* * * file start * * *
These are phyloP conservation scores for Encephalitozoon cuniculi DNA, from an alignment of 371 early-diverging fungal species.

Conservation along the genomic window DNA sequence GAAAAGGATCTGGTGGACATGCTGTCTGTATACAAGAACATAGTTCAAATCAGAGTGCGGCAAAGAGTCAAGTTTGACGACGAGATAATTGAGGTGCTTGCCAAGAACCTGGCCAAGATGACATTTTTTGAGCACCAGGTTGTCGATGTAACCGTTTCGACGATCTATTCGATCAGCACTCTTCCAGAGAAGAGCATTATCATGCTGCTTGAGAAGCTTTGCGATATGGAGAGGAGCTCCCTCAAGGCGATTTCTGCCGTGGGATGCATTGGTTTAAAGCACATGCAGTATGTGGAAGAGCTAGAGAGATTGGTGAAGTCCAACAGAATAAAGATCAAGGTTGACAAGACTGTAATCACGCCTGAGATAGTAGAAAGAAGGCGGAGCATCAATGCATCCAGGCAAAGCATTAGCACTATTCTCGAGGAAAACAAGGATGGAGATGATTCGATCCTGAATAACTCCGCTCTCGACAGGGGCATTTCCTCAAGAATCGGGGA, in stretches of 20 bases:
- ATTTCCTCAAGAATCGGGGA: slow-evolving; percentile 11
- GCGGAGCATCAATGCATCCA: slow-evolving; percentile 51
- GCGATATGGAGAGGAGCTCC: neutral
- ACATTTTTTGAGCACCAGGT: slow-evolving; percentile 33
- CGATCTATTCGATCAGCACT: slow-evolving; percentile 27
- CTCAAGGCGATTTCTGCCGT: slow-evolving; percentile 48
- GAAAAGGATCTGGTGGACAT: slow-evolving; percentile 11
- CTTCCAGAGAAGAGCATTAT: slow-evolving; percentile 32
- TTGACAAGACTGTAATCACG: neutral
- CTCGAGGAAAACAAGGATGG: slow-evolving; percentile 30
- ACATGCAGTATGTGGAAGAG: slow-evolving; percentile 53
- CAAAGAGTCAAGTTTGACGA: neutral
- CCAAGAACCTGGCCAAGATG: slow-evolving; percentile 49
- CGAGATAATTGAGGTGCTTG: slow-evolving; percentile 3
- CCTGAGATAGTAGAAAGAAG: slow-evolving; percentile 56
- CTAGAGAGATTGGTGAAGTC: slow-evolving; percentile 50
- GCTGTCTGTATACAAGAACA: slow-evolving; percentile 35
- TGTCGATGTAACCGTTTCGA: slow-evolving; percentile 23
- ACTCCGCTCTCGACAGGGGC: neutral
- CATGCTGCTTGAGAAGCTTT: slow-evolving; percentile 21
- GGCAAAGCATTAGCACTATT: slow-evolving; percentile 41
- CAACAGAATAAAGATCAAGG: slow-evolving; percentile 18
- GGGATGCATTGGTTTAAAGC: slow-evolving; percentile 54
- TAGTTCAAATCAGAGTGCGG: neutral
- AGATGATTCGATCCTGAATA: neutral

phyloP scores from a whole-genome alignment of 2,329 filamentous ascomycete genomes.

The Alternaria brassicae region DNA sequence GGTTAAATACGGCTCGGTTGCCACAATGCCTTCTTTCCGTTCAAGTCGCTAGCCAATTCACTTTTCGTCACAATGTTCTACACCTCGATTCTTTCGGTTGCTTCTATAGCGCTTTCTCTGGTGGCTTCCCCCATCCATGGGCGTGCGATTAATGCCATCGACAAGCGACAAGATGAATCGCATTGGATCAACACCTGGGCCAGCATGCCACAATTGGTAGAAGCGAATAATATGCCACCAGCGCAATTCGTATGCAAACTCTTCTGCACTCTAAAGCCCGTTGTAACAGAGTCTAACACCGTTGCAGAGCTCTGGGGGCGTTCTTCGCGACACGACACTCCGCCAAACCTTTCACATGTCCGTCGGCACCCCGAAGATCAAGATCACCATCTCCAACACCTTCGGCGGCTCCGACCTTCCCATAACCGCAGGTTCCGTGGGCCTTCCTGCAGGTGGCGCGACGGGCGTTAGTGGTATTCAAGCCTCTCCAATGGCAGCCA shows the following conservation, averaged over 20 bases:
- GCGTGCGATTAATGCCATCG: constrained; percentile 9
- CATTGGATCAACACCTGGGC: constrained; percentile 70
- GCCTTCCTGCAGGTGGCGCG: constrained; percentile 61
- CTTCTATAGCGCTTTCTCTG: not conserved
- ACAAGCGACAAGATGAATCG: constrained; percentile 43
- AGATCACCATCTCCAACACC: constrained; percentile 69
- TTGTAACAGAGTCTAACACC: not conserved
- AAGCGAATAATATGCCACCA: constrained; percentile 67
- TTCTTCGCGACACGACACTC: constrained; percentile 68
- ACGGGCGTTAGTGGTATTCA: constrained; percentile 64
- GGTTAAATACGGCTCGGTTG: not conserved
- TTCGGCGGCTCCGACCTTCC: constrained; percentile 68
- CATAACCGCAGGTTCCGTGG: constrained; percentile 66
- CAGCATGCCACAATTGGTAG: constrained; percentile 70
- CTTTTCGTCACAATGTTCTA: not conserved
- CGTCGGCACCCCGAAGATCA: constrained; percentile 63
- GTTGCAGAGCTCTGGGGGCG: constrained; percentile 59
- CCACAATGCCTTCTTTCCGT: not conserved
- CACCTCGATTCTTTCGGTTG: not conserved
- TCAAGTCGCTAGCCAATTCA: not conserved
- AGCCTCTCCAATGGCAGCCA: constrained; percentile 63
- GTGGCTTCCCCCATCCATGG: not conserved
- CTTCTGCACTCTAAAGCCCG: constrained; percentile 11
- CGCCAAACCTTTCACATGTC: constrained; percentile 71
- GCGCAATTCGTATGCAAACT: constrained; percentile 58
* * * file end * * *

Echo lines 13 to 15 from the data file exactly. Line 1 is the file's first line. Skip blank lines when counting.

- ACATGCAGTATGTGGAAGAG: slow-evolving; percentile 53
- CAAAGAGTCAAGTTTGACGA: neutral
- CCAAGAACCTGGCCAAGATG: slow-evolving; percentile 49